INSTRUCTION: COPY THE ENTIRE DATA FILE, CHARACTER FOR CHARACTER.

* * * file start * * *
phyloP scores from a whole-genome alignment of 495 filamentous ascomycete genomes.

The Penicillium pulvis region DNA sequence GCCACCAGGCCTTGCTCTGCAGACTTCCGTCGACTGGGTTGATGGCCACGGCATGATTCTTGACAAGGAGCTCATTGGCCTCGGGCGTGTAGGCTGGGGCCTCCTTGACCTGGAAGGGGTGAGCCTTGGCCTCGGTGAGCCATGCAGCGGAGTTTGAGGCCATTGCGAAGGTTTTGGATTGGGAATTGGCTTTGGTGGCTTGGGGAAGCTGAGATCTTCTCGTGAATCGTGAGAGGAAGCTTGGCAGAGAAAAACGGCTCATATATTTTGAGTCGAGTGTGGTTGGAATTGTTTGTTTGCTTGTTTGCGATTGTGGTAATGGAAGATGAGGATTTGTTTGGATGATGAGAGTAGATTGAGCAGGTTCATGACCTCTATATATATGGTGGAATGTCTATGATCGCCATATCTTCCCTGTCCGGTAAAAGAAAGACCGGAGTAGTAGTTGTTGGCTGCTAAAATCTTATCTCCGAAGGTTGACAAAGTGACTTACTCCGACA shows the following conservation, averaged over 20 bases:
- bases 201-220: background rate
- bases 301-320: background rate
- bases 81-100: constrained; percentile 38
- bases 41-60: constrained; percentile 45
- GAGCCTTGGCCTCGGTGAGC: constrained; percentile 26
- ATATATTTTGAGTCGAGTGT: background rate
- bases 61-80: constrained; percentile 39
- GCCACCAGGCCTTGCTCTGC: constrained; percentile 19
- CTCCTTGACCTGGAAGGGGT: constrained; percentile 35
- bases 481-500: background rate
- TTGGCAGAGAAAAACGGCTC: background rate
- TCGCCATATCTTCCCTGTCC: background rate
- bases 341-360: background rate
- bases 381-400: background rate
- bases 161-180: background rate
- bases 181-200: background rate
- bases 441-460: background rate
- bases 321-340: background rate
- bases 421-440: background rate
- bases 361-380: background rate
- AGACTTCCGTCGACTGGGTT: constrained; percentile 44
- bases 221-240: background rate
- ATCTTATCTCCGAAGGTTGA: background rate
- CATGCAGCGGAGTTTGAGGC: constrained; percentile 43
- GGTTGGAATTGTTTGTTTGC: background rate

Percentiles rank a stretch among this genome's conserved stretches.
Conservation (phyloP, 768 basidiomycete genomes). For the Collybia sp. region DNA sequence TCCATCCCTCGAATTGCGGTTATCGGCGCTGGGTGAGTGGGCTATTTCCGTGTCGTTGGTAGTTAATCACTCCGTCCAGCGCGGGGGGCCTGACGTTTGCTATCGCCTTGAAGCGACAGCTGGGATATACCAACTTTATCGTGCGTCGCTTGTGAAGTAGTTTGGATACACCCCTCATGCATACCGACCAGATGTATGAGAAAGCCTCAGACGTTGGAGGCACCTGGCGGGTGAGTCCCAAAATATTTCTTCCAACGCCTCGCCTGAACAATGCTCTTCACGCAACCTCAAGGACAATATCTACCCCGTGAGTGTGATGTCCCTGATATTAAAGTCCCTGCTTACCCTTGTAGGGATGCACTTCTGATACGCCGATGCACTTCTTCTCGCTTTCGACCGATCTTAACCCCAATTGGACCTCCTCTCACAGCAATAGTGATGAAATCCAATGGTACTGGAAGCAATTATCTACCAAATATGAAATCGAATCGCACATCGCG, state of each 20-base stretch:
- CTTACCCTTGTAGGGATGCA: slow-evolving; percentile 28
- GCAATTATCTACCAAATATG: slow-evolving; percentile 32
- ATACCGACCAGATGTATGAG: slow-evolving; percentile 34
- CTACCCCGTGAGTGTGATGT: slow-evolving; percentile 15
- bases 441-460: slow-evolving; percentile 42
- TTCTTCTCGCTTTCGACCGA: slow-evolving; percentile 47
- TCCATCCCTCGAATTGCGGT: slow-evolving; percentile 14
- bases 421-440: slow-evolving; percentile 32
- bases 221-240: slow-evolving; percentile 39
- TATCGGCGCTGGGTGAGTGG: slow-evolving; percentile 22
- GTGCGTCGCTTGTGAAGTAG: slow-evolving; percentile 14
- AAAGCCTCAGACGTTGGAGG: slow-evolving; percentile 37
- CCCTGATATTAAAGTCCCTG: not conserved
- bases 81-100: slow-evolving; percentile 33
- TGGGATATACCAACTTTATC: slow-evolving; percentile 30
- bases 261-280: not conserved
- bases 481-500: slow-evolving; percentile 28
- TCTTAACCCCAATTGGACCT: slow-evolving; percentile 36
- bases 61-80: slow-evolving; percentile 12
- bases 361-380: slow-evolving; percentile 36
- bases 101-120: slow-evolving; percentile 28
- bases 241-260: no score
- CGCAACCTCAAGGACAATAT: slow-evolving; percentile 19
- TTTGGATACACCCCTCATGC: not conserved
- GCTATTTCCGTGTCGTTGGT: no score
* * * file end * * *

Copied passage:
phyloP scores from a whole-genome alignment of 495 filamentous ascomycete genomes.

The Penicillium pulvis region DNA sequence GCCACCAGGCCTTGCTCTGCAGACTTCCGTCGACTGGGTTGATGGCCACGGCATGATTCTTGACAAGGAGCTCATTGGCCTCGGGCGTGTAGGCTGGGGCCTCCTTGACCTGGAAGGGGTGAGCCTTGGCCTCGGTGAGCCATGCAGCGGAGTTTGAGGCCATTGCGAAGGTTTTGGATTGGGAATTGGCTTTGGTGGCTTGGGGAAGCTGAGATCTTCTCGTGAATCGTGAGAGGAAGCTTGGCAGAGAAAAACGGCTCATATATTTTGAGTCGAGTGTGGTTGGAATTGTTTGTTTGCTTGTTTGCGATTGTGGTAATGGAAGATGAGGATTTGTTTGGATGATGAGAGTAGATTGAGCAGGTTCATGACCTCTATATATATGGTGGAATGTCTATGATCGCCATATCTTCCCTGTCCGGTAAAAGAAAGACCGGAGTAGTAGTTGTTGGCTGCTAAAATCTTATCTCCGAAGGTTGACAAAGTGACTTACTCCGACA shows the following conservation, averaged over 20 bases:
- bases 201-220: background rate
- bases 301-320: background rate
- bases 81-100: constrained; percentile 38
- bases 41-60: constrained; percentile 45
- GAGCCTTGGCCTCGGTGAGC: constrained; percentile 26
- ATATATTTTGAGTCGAGTGT: background rate
- bases 61-80: constrained; percentile 39
- GCCACCAGGCCTTGCTCTGC: constrained; percentile 19
- CTCCTTGACCTGGAAGGGGT: constrained; percentile 35
- bases 481-500: background rate
- TTGGCAGAGAAAAACGGCTC: background rate
- TCGCCATATCTTCCCTGTCC: background rate
- bases 341-360: background rate
- bases 381-400: background rate
- bases 161-180: background rate
- bases 181-200: background rate
- bases 441-460: background rate
- bases 321-340: background rate
- bases 421-440: background rate
- bases 361-380: background rate
- AGACTTCCGTCGACTGGGTT: constrained; percentile 44
- bases 221-240: background rate
- ATCTTATCTCCGAAGGTTGA: background rate
- CATGCAGCGGAGTTTGAGGC: constrained; percentile 43
- GGTTGGAATTGTTTGTTTGC: background rate

Percentiles rank a stretch among this genome's conserved stretches.
Conservation (phyloP, 768 basidiomycete genomes). For the Collybia sp. region DNA sequence TCCATCCCTCGAATTGCGGTTATCGGCGCTGGGTGAGTGGGCTATTTCCGTGTCGTTGGTAGTTAATCACTCCGTCCAGCGCGGGGGGCCTGACGTTTGCTATCGCCTTGAAGCGACAGCTGGGATATACCAACTTTATCGTGCGTCGCTTGTGAAGTAGTTTGGATACACCCCTCATGCATACCGACCAGATGTATGAGAAAGCCTCAGACGTTGGAGGCACCTGGCGGGTGAGTCCCAAAATATTTCTTCCAACGCCTCGCCTGAACAATGCTCTTCACGCAACCTCAAGGACAATATCTACCCCGTGAGTGTGATGTCCCTGATATTAAAGTCCCTGCTTACCCTTGTAGGGATGCACTTCTGATACGCCGATGCACTTCTTCTCGCTTTCGACCGATCTTAACCCCAATTGGACCTCCTCTCACAGCAATAGTGATGAAATCCAATGGTACTGGAAGCAATTATCTACCAAATATGAAATCGAATCGCACATCGCG, state of each 20-base stretch:
- CTTACCCTTGTAGGGATGCA: slow-evolving; percentile 28
- GCAATTATCTACCAAATATG: slow-evolving; percentile 32
- ATACCGACCAGATGTATGAG: slow-evolving; percentile 34
- CTACCCCGTGAGTGTGATGT: slow-evolving; percentile 15
- bases 441-460: slow-evolving; percentile 42
- TTCTTCTCGCTTTCGACCGA: slow-evolving; percentile 47
- TCCATCCCTCGAATTGCGGT: slow-evolving; percentile 14
- bases 421-440: slow-evolving; percentile 32
- bases 221-240: slow-evolving; percentile 39
- TATCGGCGCTGGGTGAGTGG: slow-evolving; percentile 22
- GTGCGTCGCTTGTGAAGTAG: slow-evolving; percentile 14
- AAAGCCTCAGACGTTGGAGG: slow-evolving; percentile 37
- CCCTGATATTAAAGTCCCTG: not conserved
- bases 81-100: slow-evolving; percentile 33
- TGGGATATACCAACTTTATC: slow-evolving; percentile 30
- bases 261-280: not conserved
- bases 481-500: slow-evolving; percentile 28
- TCTTAACCCCAATTGGACCT: slow-evolving; percentile 36
- bases 61-80: slow-evolving; percentile 12
- bases 361-380: slow-evolving; percentile 36
- bases 101-120: slow-evolving; percentile 28
- bases 241-260: no score
- CGCAACCTCAAGGACAATAT: slow-evolving; percentile 19
- TTTGGATACACCCCTCATGC: not conserved
- GCTATTTCCGTGTCGTTGGT: no score